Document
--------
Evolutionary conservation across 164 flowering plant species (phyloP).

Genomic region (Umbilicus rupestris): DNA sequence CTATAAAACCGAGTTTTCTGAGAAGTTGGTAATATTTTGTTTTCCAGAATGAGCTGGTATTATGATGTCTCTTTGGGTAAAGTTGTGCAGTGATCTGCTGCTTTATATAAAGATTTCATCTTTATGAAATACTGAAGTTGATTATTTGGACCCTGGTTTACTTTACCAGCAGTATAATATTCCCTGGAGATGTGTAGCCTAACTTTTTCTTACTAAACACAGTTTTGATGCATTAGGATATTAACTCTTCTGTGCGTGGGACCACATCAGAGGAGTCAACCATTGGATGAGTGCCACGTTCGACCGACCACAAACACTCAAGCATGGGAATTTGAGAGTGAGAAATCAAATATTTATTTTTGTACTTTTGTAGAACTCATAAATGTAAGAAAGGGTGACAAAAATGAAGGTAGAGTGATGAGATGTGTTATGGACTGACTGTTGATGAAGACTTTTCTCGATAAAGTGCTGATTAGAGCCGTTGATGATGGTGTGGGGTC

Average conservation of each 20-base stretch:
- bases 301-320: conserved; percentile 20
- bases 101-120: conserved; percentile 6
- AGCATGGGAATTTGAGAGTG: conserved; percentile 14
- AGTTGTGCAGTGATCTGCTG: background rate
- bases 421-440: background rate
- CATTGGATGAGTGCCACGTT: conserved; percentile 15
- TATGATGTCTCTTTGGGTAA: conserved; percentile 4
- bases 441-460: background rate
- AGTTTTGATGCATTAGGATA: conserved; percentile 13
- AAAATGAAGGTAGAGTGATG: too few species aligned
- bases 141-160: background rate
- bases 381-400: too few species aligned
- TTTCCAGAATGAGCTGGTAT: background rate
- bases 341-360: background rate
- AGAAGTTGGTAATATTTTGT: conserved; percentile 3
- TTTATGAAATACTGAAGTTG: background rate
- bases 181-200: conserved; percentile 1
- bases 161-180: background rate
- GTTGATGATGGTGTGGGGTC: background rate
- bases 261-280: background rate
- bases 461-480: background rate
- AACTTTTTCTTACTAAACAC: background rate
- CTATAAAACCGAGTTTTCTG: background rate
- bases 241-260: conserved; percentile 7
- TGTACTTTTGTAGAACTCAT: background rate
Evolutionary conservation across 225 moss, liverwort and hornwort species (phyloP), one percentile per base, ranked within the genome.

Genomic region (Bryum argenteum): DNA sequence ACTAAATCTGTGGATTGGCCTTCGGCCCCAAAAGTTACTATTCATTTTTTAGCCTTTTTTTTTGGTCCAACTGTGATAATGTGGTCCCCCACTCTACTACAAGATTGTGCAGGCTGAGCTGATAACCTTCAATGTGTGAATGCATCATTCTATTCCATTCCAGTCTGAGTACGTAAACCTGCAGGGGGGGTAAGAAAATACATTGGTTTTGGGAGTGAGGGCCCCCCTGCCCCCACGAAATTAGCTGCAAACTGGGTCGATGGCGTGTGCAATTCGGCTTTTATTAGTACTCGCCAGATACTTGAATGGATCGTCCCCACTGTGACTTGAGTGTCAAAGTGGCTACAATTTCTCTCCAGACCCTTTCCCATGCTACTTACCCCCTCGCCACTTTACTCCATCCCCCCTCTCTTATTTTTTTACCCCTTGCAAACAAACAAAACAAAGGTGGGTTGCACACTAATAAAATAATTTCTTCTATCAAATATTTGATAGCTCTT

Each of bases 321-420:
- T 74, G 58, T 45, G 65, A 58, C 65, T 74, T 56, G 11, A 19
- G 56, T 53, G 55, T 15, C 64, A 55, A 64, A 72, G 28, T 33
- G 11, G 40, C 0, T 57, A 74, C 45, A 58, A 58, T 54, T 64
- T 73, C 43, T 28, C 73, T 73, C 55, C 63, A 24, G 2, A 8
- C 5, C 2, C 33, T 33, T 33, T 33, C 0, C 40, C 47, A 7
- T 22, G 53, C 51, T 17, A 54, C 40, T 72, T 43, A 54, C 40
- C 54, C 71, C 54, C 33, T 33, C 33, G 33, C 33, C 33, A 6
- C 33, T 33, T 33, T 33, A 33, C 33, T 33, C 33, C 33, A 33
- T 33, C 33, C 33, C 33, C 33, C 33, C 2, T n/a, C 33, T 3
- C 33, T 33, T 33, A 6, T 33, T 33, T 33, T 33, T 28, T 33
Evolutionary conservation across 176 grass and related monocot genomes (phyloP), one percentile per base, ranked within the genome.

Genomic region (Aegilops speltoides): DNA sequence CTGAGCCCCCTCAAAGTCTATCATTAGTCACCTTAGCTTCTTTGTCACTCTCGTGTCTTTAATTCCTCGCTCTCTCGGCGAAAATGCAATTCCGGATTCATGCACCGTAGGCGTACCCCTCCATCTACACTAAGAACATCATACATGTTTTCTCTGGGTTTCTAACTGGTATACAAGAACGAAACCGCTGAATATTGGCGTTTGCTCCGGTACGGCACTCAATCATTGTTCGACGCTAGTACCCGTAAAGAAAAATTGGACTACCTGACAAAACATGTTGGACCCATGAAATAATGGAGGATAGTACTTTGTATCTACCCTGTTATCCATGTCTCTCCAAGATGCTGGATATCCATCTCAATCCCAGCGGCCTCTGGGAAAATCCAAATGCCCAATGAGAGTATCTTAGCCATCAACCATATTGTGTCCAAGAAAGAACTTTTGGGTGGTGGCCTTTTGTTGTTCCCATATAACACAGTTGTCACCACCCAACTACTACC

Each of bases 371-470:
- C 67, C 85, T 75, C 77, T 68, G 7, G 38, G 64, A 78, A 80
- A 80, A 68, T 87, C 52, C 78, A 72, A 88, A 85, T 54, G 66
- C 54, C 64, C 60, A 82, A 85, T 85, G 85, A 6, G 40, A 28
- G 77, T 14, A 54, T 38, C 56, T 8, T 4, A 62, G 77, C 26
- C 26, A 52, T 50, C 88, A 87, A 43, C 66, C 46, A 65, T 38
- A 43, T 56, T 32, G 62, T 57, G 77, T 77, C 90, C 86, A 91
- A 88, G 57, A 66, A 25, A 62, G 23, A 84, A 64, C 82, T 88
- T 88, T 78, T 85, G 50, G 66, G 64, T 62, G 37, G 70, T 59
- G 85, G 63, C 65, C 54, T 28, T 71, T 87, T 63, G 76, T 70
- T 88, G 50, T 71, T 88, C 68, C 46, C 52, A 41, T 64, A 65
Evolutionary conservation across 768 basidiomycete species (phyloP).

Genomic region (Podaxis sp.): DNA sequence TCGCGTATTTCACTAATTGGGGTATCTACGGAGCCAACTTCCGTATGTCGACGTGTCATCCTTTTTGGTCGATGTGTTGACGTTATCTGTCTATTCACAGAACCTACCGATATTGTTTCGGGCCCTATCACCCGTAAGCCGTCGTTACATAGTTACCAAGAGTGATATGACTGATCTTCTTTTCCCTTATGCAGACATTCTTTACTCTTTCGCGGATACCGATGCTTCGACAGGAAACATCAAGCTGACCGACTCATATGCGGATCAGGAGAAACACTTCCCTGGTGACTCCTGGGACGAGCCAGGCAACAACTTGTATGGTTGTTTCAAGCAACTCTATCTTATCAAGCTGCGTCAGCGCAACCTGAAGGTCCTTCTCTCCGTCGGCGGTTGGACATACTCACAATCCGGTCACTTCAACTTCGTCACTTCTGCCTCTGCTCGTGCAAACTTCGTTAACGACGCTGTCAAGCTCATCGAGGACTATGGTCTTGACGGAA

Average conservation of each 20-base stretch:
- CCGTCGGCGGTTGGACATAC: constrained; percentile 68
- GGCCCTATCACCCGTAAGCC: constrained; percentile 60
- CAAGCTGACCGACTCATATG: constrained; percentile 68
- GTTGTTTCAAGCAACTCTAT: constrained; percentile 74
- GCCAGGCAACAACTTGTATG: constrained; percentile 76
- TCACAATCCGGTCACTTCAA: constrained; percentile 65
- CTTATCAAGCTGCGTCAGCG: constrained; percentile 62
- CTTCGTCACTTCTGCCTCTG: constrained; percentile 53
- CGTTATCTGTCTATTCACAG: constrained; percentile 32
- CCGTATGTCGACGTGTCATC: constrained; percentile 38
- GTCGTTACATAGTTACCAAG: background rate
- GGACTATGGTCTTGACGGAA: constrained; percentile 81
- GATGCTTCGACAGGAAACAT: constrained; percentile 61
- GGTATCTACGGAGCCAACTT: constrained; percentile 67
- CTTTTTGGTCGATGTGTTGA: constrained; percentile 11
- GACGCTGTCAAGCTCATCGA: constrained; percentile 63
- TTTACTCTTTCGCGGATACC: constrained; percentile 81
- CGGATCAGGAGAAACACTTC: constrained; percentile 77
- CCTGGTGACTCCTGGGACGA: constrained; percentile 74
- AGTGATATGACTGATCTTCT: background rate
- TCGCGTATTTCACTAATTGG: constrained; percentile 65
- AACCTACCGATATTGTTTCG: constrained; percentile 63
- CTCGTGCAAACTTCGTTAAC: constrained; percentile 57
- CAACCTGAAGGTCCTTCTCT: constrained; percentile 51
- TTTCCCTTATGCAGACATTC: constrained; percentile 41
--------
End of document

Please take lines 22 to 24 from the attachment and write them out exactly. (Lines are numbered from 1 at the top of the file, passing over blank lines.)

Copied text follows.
- GTTGATGATGGTGTGGGGTC: background rate
- bases 261-280: background rate
- bases 461-480: background rate